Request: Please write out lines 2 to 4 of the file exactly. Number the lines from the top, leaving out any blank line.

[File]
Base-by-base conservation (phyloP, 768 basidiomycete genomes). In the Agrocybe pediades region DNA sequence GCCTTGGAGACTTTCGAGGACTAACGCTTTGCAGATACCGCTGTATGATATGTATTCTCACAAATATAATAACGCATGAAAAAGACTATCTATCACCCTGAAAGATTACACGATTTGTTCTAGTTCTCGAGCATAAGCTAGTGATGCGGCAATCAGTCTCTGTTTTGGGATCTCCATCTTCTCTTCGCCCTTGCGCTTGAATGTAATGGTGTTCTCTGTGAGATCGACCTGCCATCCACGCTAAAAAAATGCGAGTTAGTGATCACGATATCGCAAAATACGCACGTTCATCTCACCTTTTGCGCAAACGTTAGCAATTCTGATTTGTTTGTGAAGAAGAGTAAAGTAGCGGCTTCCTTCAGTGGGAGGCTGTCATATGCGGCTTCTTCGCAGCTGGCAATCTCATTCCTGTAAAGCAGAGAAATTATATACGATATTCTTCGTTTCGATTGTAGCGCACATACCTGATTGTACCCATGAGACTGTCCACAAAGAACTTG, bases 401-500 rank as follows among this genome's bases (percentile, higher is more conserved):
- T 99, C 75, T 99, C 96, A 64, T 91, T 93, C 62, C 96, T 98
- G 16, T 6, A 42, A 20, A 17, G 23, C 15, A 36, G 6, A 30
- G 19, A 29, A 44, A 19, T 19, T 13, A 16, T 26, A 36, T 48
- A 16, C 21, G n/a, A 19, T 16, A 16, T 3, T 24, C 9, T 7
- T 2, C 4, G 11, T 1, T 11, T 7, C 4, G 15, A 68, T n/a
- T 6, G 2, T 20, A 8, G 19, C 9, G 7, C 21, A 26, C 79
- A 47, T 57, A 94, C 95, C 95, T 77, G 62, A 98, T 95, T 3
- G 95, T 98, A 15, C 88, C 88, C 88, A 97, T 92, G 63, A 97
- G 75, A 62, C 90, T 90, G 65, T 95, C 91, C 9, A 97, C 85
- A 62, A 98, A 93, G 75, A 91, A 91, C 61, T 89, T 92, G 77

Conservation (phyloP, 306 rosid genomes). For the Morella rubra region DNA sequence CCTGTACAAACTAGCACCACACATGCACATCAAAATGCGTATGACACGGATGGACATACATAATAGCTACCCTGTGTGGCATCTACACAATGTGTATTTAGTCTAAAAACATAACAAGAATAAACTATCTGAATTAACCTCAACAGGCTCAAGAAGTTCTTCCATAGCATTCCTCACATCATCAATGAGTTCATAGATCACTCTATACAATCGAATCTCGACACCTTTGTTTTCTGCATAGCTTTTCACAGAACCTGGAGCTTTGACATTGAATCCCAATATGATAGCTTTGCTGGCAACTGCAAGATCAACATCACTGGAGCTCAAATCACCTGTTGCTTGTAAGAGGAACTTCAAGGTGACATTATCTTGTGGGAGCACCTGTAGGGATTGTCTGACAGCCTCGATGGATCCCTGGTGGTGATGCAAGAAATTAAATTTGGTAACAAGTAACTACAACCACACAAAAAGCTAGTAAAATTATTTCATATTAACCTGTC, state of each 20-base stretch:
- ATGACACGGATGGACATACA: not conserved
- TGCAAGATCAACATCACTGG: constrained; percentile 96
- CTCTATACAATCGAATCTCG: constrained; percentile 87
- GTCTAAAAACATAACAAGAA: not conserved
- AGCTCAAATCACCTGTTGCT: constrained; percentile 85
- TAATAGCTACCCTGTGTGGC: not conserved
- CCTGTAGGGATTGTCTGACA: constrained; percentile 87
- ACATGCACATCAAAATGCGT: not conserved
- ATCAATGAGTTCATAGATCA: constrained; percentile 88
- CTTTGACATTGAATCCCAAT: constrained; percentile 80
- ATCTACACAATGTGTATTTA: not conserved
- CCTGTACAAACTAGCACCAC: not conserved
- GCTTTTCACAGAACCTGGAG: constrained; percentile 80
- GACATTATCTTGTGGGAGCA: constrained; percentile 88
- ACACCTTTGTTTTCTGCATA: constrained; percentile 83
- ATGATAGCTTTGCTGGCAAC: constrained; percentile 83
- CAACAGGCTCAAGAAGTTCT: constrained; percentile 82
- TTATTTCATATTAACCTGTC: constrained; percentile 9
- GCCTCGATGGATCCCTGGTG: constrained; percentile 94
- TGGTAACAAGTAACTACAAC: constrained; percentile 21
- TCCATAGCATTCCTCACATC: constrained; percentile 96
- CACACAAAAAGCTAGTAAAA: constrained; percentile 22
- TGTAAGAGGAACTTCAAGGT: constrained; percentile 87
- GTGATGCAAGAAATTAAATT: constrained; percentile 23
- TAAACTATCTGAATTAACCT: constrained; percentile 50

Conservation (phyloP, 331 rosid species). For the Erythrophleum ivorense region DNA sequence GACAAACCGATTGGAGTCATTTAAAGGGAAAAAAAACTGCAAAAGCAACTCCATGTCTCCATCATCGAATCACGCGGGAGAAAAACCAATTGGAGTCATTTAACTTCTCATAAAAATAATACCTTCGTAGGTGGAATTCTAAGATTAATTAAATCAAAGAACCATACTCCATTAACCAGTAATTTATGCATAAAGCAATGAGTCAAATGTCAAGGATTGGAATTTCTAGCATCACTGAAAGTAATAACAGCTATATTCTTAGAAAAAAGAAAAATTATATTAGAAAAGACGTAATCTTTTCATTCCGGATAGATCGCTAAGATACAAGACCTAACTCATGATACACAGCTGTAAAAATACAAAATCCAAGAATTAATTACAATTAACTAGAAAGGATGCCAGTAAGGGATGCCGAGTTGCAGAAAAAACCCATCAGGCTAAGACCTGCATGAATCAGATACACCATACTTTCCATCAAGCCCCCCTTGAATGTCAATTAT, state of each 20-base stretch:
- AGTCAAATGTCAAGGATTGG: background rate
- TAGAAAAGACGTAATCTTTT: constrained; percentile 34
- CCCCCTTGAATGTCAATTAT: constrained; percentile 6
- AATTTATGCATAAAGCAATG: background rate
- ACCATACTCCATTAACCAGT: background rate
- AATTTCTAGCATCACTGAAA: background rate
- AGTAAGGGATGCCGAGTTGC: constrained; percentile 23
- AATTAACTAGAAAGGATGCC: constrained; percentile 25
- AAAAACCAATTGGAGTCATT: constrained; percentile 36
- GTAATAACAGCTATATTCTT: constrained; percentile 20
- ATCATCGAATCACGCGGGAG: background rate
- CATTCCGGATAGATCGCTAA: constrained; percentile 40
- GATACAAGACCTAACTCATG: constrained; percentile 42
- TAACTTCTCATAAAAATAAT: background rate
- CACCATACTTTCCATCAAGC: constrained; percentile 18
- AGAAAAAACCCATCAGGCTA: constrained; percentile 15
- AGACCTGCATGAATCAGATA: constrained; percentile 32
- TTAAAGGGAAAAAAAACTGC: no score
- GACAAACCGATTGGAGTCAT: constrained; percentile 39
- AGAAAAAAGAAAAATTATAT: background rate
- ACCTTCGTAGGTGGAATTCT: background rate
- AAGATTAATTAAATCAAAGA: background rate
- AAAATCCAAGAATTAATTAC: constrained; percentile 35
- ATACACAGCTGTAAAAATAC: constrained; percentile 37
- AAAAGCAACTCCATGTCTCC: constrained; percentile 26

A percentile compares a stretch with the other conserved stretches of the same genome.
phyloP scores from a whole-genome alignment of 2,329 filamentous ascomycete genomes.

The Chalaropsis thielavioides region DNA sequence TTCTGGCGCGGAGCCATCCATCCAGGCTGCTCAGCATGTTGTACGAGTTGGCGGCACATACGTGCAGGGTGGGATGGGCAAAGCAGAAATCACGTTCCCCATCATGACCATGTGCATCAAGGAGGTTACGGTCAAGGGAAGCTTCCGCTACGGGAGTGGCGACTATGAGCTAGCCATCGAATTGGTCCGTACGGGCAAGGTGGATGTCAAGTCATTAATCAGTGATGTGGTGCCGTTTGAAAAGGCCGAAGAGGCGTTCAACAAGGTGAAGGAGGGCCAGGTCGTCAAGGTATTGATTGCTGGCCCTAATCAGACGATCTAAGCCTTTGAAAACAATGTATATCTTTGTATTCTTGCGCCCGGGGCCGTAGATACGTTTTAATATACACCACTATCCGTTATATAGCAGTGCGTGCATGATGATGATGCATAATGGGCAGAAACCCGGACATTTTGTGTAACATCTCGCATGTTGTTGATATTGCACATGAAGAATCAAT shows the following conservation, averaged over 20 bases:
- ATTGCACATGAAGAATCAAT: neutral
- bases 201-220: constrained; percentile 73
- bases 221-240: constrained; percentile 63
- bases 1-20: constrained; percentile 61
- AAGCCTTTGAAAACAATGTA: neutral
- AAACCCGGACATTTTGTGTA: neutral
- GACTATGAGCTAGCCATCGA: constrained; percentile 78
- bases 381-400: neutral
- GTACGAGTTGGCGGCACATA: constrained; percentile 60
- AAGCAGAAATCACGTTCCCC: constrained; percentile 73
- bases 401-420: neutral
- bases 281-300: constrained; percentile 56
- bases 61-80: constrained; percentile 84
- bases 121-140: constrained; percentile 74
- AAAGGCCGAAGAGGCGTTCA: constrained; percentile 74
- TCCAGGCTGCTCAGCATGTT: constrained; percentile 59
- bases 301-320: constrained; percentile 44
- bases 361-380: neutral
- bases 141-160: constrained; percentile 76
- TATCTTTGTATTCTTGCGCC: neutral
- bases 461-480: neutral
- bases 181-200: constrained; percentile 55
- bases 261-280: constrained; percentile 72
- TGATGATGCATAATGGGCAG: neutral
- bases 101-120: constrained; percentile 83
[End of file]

- T 99, C 75, T 99, C 96, A 64, T 91, T 93, C 62, C 96, T 98
- G 16, T 6, A 42, A 20, A 17, G 23, C 15, A 36, G 6, A 30
- G 19, A 29, A 44, A 19, T 19, T 13, A 16, T 26, A 36, T 48